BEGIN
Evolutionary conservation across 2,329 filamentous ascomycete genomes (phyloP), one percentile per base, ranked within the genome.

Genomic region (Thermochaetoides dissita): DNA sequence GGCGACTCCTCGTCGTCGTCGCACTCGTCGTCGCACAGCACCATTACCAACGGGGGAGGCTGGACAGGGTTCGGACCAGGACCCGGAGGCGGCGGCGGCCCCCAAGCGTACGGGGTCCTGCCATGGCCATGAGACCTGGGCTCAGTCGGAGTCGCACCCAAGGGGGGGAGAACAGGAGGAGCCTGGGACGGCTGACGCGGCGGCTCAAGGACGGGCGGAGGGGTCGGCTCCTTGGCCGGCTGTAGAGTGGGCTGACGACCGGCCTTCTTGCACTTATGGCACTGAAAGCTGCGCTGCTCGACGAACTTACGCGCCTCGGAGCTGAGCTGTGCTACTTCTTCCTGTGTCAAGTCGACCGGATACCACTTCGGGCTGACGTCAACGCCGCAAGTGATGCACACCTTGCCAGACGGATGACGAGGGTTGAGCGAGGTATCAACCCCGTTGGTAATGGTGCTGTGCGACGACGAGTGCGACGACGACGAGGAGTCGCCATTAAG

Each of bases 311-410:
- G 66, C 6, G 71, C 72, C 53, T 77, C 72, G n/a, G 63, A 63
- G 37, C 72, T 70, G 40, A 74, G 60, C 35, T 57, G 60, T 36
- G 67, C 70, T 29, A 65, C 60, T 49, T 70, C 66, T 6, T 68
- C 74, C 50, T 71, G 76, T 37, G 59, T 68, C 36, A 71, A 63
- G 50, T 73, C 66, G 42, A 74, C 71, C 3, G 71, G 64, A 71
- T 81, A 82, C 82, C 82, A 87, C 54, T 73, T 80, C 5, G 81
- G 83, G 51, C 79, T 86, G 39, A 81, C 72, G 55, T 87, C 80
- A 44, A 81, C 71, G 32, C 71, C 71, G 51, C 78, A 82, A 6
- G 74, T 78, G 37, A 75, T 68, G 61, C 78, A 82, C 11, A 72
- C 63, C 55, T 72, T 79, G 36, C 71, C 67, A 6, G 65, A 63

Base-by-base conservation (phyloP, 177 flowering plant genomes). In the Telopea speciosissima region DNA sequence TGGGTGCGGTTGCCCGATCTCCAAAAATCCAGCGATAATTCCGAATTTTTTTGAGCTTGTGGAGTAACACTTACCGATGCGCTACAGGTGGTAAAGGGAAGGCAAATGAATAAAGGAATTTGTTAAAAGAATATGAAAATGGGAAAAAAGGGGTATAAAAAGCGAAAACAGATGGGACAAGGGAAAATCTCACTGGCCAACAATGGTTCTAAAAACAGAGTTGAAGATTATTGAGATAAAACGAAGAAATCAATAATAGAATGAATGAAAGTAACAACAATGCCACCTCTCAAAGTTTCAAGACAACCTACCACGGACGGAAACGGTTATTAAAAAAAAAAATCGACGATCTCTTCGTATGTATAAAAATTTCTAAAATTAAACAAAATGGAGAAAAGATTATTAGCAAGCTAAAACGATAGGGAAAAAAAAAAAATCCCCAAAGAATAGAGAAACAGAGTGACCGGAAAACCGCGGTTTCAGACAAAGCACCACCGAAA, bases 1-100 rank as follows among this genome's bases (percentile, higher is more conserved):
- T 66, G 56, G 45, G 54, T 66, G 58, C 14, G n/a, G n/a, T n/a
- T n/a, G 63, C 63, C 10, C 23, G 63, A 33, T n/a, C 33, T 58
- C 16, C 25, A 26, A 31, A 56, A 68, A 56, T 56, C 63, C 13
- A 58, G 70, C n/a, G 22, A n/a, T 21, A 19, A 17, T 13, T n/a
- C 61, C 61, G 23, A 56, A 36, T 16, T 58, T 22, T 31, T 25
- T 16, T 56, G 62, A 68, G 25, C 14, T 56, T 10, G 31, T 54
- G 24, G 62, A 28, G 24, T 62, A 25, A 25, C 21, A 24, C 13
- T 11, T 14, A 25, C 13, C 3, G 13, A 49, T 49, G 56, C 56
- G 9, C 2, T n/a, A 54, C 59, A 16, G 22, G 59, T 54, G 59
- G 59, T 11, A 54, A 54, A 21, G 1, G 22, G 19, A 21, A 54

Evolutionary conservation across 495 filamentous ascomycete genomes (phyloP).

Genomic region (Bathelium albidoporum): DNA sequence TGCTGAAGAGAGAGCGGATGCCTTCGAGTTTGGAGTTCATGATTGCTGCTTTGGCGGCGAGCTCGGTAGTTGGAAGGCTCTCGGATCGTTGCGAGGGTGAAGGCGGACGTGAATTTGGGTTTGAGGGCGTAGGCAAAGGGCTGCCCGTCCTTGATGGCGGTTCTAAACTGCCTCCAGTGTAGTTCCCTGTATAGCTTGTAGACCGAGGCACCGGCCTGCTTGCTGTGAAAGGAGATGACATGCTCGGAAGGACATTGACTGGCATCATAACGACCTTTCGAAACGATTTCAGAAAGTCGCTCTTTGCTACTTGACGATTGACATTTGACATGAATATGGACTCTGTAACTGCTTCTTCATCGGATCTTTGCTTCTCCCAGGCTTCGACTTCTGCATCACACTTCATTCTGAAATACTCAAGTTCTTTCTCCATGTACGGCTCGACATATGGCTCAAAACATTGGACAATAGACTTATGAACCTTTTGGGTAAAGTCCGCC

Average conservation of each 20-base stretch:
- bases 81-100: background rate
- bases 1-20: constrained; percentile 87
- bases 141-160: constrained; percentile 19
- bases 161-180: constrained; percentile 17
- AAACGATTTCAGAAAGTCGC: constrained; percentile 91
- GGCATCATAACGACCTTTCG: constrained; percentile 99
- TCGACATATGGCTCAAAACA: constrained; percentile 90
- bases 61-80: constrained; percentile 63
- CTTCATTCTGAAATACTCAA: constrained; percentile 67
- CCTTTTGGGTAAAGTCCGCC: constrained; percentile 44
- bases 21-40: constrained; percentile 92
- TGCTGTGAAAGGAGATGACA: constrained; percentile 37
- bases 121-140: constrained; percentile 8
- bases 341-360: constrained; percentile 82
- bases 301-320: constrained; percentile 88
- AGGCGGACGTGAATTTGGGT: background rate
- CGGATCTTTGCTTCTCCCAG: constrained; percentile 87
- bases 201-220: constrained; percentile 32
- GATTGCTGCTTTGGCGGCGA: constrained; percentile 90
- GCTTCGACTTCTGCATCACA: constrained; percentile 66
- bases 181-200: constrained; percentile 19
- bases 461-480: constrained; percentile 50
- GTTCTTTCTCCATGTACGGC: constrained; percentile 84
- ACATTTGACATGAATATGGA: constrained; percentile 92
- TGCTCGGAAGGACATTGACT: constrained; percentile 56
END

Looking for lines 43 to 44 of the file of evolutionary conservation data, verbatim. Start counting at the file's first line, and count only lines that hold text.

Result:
- AGGCGGACGTGAATTTGGGT: background rate
- CGGATCTTTGCTTCTCCCAG: constrained; percentile 87